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Thursday, January 16, 2014

How to make your own Melitta-style No. 1 coffee filters (for under a nickel a dozen) *and* loose tea emp-teas (I call them tea blanks)

Melitta-style No. 1 cone coffee filters for a under a penny per filter

We have 2 coffee makers. One is for a whole pot for both my husband and I, and the other is a one -cup-at-a-time machine, for when one of us (that would be me) just wants a cup of decaf or the like. Our one-cup coffee maker is pre-Kcup craze, but makes a great cup of coffee.

Our cup-at-a-time coffee maker came with a permanent, cone-shaped filter. Permanent, that is, until it developed holes. I searched the web for a replacement, permanent coffee filter that would fit in our machine --  no luck. (Our coffee maker was a hand-me-down 18 years ago, so no wonder I can't find a replacement part today.)

I started buying the paper filters that would work for this coffee maker -- Melitta No. 1 cone-style coffee filters. They come 40 to a box, and typically sell for about $2.50 in a local store, or $1.50, if bought in bulk through Amazon. This gets pricey, at a nickel per cup of coffee, for just the filter.

In need of a cheaper alternative, I began making my own paper filters.

4-6 cup basket style filters sell for $1/150 ct. at Dollar Tree. I can make 2 cone-style coffee filters from every 1 basket filter. And they wind up having the same dimensions as the Melitta product. It costs me 13 cents to make 40 filters, or a savings of $1.37 to $2.37 per 40-ct box. Using a sewing machine, I can make a dozen filters in about 10 minutes.

Here's how I make them.

Take one 4-6 cup basket coffee filter. Fold in half to crease.

Cut in half along the crease.

Fold each piece in half again, making a fan shape.

On the sewing machine, with white, all-cotton thread (I used dark thread here so you could see my stitching), stitch up the long and straight side of the "fan".

Fold the point up about 1 inch. Stitch this fold in place. Your filter should now be of the same dimensions as the Melitta No. 1 filters. They work exactly as the manufactured filters for me.


Emp-teas (or tea blanks), for a fraction of a penny each

I admit it, I'm a bit lazy at times, and don't want to wash out tea balls. So, I make tea blanks, empty filter bags to scoop loose tea into, without the hassle of having to wash up a tea ball later.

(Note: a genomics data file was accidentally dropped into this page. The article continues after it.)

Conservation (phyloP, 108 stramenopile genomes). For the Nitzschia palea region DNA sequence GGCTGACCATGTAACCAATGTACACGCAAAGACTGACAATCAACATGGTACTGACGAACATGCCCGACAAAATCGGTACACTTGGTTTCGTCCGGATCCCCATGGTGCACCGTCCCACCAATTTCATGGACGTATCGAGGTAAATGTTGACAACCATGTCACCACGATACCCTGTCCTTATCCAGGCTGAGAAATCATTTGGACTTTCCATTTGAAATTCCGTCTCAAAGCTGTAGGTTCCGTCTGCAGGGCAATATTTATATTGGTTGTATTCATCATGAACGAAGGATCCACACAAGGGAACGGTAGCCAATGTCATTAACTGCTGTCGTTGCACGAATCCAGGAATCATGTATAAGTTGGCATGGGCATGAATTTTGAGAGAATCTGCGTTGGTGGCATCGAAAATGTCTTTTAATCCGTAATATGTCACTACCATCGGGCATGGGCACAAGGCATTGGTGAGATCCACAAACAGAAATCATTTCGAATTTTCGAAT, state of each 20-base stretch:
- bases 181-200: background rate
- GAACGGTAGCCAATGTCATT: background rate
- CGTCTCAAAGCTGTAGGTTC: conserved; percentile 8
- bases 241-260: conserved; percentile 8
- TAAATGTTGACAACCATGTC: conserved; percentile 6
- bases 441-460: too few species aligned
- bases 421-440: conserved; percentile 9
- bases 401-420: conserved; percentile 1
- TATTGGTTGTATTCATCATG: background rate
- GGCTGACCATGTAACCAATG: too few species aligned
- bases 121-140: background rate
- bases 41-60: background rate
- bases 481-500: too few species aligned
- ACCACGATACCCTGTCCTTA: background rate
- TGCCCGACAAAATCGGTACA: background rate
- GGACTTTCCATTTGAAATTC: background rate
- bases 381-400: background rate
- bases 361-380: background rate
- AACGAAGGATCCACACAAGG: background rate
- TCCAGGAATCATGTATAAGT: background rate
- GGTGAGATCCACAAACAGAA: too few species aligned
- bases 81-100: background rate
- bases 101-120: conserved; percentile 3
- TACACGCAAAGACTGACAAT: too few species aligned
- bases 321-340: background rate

I can make 3 tea blanks out of one 4-6 cup paper, basket-style coffee filter.

I fold the coffee filter in half.

Then fold into thirds.

I open the filter up and cut 3 equal-sized pieces out of the filter.

Fold each piece in half.

Machine stitch along the rounded bottom edge, then up one side, to about 1 inch from the point.

This is the opening for spooning in tea.

I just keep a bunch of tea blanks in my tin with packets of loose tea, and fill them as I need them. I spoon tea into a blank, fold the tip over, and staple shut.

(For how to add a fun tag, for gifting see this post from last year.)


  1. How creative! I especially liked the homemade tea blanks! Thanks so much for sharing.

    1. Hi Linda,
      Thank you!
      Yes, the tea blanks are quite handy. And very quick to sew up.
      I even used a couple this winter for 1-cup spiced apple cider. Just filled the bag with mulling spices, put into a mug of apple juice, then microwaved for 1 minute.

  2. I'm distracted by your pretty placemat! :)

    1. Hi Kris,
      Isn't that a pretty piece of fabric? It's just a square of fabric, about 15 inches square. I pulled it out of my fabric box and am looking for ideas on what to do with it, in a way that I would look at it everyday. So, for now, it's just sitting out in the dining room. I was wishing that I could find a large piece of fabric like that, to make a tablecloth for the kitchen table.
      Do you do that?When you stumble upon something that you really like, but don't know what to do with it, so you just set it out someplace, hoping for inspiration to hit?

    2. Definitely! Or I'll move the fabric around to different areas to see if I like the overall effect. I'd like to do something different in my kitchen/dining area for window treatments but I'm not exactly sure what--draping different fabrics over my curtain rods gives me an idea of if I love it and want to use it in a window treatment or if it's not quite right for me.

      Your fabric would make a pretty pillow with different fabric backing. Or maybe you could do a coordinating fabric sewn onto the ends and make a table runner out of it.

    3. This piece of fabric was made to be a pillow front. I've thought of that. I've also thought of using it to make a tray out of a picture frame, by placing it under glass, and adding handles to the frame itself. Still undecided. I like the fabric a lot, so I want to be able to see it often. I like your suggestion for making it into a table runner. that could be really pretty, too.


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